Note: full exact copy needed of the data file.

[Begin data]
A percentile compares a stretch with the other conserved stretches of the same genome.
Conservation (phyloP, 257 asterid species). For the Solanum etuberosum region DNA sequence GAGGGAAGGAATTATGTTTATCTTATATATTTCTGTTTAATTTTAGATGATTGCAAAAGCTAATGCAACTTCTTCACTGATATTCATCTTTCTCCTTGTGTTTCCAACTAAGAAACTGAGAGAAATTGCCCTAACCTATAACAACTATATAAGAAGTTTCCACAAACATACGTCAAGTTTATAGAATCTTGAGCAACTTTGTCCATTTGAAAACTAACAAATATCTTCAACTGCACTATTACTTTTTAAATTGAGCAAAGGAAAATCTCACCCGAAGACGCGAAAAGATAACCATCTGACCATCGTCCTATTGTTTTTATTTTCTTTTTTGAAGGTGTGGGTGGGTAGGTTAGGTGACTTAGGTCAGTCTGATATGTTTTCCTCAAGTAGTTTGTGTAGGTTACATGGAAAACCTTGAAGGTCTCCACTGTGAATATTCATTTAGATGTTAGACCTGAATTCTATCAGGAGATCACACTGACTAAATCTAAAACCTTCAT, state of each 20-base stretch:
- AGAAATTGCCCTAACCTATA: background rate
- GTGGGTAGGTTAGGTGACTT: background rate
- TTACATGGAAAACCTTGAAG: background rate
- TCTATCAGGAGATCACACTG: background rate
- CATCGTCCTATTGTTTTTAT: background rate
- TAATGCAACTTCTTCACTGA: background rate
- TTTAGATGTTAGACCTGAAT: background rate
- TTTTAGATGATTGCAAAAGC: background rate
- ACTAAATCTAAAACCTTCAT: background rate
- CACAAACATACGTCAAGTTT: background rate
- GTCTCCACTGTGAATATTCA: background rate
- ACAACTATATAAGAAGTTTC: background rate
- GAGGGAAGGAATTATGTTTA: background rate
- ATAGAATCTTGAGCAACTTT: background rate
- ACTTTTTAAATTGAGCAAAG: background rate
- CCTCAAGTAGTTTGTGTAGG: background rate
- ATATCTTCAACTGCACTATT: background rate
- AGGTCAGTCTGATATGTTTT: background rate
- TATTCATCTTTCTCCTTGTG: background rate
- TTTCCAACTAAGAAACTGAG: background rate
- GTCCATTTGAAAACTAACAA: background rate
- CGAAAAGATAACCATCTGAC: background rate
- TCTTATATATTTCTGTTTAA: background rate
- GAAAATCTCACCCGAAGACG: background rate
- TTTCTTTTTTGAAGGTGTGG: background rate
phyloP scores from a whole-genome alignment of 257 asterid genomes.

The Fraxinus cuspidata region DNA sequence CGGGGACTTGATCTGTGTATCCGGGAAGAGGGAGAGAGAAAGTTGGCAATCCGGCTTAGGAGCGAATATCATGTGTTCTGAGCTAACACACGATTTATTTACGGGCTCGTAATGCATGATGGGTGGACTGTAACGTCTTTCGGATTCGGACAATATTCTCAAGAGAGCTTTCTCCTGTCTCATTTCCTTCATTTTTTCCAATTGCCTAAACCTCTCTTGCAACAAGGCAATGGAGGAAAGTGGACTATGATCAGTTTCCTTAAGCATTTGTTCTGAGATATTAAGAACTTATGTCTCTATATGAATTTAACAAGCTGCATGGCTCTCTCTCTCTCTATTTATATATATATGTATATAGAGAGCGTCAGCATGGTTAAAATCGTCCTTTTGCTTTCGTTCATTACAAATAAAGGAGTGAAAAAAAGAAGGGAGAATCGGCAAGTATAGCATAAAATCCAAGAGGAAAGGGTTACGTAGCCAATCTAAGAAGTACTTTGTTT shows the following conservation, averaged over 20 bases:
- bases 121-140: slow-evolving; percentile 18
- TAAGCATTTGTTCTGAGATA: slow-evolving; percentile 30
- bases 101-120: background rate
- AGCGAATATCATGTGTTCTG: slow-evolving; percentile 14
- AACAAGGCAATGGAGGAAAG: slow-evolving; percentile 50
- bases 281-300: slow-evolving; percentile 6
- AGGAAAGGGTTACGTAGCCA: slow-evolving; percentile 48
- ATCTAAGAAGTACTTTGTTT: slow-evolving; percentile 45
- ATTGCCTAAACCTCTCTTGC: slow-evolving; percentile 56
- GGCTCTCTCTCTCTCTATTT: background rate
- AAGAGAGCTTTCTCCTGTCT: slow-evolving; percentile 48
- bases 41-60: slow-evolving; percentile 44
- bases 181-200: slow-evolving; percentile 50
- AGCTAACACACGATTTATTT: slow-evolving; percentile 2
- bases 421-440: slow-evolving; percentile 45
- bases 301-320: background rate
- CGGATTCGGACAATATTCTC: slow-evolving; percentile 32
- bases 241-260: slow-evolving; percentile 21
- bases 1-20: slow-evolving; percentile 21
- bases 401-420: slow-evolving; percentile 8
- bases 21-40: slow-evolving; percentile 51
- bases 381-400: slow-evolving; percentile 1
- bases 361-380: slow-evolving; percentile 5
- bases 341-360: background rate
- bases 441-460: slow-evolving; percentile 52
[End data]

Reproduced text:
A percentile compares a stretch with the other conserved stretches of the same genome.
Conservation (phyloP, 257 asterid species). For the Solanum etuberosum region DNA sequence GAGGGAAGGAATTATGTTTATCTTATATATTTCTGTTTAATTTTAGATGATTGCAAAAGCTAATGCAACTTCTTCACTGATATTCATCTTTCTCCTTGTGTTTCCAACTAAGAAACTGAGAGAAATTGCCCTAACCTATAACAACTATATAAGAAGTTTCCACAAACATACGTCAAGTTTATAGAATCTTGAGCAACTTTGTCCATTTGAAAACTAACAAATATCTTCAACTGCACTATTACTTTTTAAATTGAGCAAAGGAAAATCTCACCCGAAGACGCGAAAAGATAACCATCTGACCATCGTCCTATTGTTTTTATTTTCTTTTTTGAAGGTGTGGGTGGGTAGGTTAGGTGACTTAGGTCAGTCTGATATGTTTTCCTCAAGTAGTTTGTGTAGGTTACATGGAAAACCTTGAAGGTCTCCACTGTGAATATTCATTTAGATGTTAGACCTGAATTCTATCAGGAGATCACACTGACTAAATCTAAAACCTTCAT, state of each 20-base stretch:
- AGAAATTGCCCTAACCTATA: background rate
- GTGGGTAGGTTAGGTGACTT: background rate
- TTACATGGAAAACCTTGAAG: background rate
- TCTATCAGGAGATCACACTG: background rate
- CATCGTCCTATTGTTTTTAT: background rate
- TAATGCAACTTCTTCACTGA: background rate
- TTTAGATGTTAGACCTGAAT: background rate
- TTTTAGATGATTGCAAAAGC: background rate
- ACTAAATCTAAAACCTTCAT: background rate
- CACAAACATACGTCAAGTTT: background rate
- GTCTCCACTGTGAATATTCA: background rate
- ACAACTATATAAGAAGTTTC: background rate
- GAGGGAAGGAATTATGTTTA: background rate
- ATAGAATCTTGAGCAACTTT: background rate
- ACTTTTTAAATTGAGCAAAG: background rate
- CCTCAAGTAGTTTGTGTAGG: background rate
- ATATCTTCAACTGCACTATT: background rate
- AGGTCAGTCTGATATGTTTT: background rate
- TATTCATCTTTCTCCTTGTG: background rate
- TTTCCAACTAAGAAACTGAG: background rate
- GTCCATTTGAAAACTAACAA: background rate
- CGAAAAGATAACCATCTGAC: background rate
- TCTTATATATTTCTGTTTAA: background rate
- GAAAATCTCACCCGAAGACG: background rate
- TTTCTTTTTTGAAGGTGTGG: background rate
phyloP scores from a whole-genome alignment of 257 asterid genomes.

The Fraxinus cuspidata region DNA sequence CGGGGACTTGATCTGTGTATCCGGGAAGAGGGAGAGAGAAAGTTGGCAATCCGGCTTAGGAGCGAATATCATGTGTTCTGAGCTAACACACGATTTATTTACGGGCTCGTAATGCATGATGGGTGGACTGTAACGTCTTTCGGATTCGGACAATATTCTCAAGAGAGCTTTCTCCTGTCTCATTTCCTTCATTTTTTCCAATTGCCTAAACCTCTCTTGCAACAAGGCAATGGAGGAAAGTGGACTATGATCAGTTTCCTTAAGCATTTGTTCTGAGATATTAAGAACTTATGTCTCTATATGAATTTAACAAGCTGCATGGCTCTCTCTCTCTCTATTTATATATATATGTATATAGAGAGCGTCAGCATGGTTAAAATCGTCCTTTTGCTTTCGTTCATTACAAATAAAGGAGTGAAAAAAAGAAGGGAGAATCGGCAAGTATAGCATAAAATCCAAGAGGAAAGGGTTACGTAGCCAATCTAAGAAGTACTTTGTTT shows the following conservation, averaged over 20 bases:
- bases 121-140: slow-evolving; percentile 18
- TAAGCATTTGTTCTGAGATA: slow-evolving; percentile 30
- bases 101-120: background rate
- AGCGAATATCATGTGTTCTG: slow-evolving; percentile 14
- AACAAGGCAATGGAGGAAAG: slow-evolving; percentile 50
- bases 281-300: slow-evolving; percentile 6
- AGGAAAGGGTTACGTAGCCA: slow-evolving; percentile 48
- ATCTAAGAAGTACTTTGTTT: slow-evolving; percentile 45
- ATTGCCTAAACCTCTCTTGC: slow-evolving; percentile 56
- GGCTCTCTCTCTCTCTATTT: background rate
- AAGAGAGCTTTCTCCTGTCT: slow-evolving; percentile 48
- bases 41-60: slow-evolving; percentile 44
- bases 181-200: slow-evolving; percentile 50
- AGCTAACACACGATTTATTT: slow-evolving; percentile 2
- bases 421-440: slow-evolving; percentile 45
- bases 301-320: background rate
- CGGATTCGGACAATATTCTC: slow-evolving; percentile 32
- bases 241-260: slow-evolving; percentile 21
- bases 1-20: slow-evolving; percentile 21
- bases 401-420: slow-evolving; percentile 8
- bases 21-40: slow-evolving; percentile 51
- bases 381-400: slow-evolving; percentile 1
- bases 361-380: slow-evolving; percentile 5
- bases 341-360: background rate
- bases 441-460: slow-evolving; percentile 52